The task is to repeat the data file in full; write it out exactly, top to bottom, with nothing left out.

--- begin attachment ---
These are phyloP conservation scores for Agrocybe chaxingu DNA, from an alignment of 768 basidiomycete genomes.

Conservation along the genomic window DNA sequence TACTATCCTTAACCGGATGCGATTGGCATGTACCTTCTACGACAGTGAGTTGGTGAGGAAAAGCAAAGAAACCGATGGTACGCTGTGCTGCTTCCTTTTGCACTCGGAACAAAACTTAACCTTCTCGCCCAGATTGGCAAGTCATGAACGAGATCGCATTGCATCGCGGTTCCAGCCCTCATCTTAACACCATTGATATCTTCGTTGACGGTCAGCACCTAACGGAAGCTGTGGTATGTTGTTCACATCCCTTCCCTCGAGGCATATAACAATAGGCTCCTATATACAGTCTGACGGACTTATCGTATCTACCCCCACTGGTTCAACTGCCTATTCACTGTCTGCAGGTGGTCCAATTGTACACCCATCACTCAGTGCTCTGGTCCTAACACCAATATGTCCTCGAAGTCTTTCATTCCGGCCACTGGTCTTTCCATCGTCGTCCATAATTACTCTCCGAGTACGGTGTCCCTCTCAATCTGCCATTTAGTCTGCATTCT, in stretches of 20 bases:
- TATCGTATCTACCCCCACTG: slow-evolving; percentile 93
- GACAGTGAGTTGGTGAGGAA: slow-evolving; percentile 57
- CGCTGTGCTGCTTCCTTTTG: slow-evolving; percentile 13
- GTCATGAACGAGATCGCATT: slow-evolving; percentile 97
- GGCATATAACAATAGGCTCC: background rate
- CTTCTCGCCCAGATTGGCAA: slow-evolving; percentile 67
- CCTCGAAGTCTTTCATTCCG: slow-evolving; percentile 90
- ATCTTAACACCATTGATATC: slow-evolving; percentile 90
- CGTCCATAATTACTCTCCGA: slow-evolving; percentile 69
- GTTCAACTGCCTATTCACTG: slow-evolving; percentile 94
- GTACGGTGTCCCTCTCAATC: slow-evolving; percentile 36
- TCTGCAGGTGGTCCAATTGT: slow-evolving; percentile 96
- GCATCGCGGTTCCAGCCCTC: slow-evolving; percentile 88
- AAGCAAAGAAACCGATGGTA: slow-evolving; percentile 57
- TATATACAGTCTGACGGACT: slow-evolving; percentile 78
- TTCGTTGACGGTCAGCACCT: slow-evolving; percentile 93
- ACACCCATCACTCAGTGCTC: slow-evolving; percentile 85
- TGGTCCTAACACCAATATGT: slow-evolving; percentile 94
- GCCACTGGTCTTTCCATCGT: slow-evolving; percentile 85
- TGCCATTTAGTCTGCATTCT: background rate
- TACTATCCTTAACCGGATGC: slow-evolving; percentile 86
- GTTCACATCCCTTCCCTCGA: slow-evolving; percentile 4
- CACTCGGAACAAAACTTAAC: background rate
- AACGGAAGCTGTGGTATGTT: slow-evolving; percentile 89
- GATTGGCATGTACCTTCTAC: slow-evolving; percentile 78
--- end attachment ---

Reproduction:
These are phyloP conservation scores for Agrocybe chaxingu DNA, from an alignment of 768 basidiomycete genomes.

Conservation along the genomic window DNA sequence TACTATCCTTAACCGGATGCGATTGGCATGTACCTTCTACGACAGTGAGTTGGTGAGGAAAAGCAAAGAAACCGATGGTACGCTGTGCTGCTTCCTTTTGCACTCGGAACAAAACTTAACCTTCTCGCCCAGATTGGCAAGTCATGAACGAGATCGCATTGCATCGCGGTTCCAGCCCTCATCTTAACACCATTGATATCTTCGTTGACGGTCAGCACCTAACGGAAGCTGTGGTATGTTGTTCACATCCCTTCCCTCGAGGCATATAACAATAGGCTCCTATATACAGTCTGACGGACTTATCGTATCTACCCCCACTGGTTCAACTGCCTATTCACTGTCTGCAGGTGGTCCAATTGTACACCCATCACTCAGTGCTCTGGTCCTAACACCAATATGTCCTCGAAGTCTTTCATTCCGGCCACTGGTCTTTCCATCGTCGTCCATAATTACTCTCCGAGTACGGTGTCCCTCTCAATCTGCCATTTAGTCTGCATTCT, in stretches of 20 bases:
- TATCGTATCTACCCCCACTG: slow-evolving; percentile 93
- GACAGTGAGTTGGTGAGGAA: slow-evolving; percentile 57
- CGCTGTGCTGCTTCCTTTTG: slow-evolving; percentile 13
- GTCATGAACGAGATCGCATT: slow-evolving; percentile 97
- GGCATATAACAATAGGCTCC: background rate
- CTTCTCGCCCAGATTGGCAA: slow-evolving; percentile 67
- CCTCGAAGTCTTTCATTCCG: slow-evolving; percentile 90
- ATCTTAACACCATTGATATC: slow-evolving; percentile 90
- CGTCCATAATTACTCTCCGA: slow-evolving; percentile 69
- GTTCAACTGCCTATTCACTG: slow-evolving; percentile 94
- GTACGGTGTCCCTCTCAATC: slow-evolving; percentile 36
- TCTGCAGGTGGTCCAATTGT: slow-evolving; percentile 96
- GCATCGCGGTTCCAGCCCTC: slow-evolving; percentile 88
- AAGCAAAGAAACCGATGGTA: slow-evolving; percentile 57
- TATATACAGTCTGACGGACT: slow-evolving; percentile 78
- TTCGTTGACGGTCAGCACCT: slow-evolving; percentile 93
- ACACCCATCACTCAGTGCTC: slow-evolving; percentile 85
- TGGTCCTAACACCAATATGT: slow-evolving; percentile 94
- GCCACTGGTCTTTCCATCGT: slow-evolving; percentile 85
- TGCCATTTAGTCTGCATTCT: background rate
- TACTATCCTTAACCGGATGC: slow-evolving; percentile 86
- GTTCACATCCCTTCCCTCGA: slow-evolving; percentile 4
- CACTCGGAACAAAACTTAAC: background rate
- AACGGAAGCTGTGGTATGTT: slow-evolving; percentile 89
- GATTGGCATGTACCTTCTAC: slow-evolving; percentile 78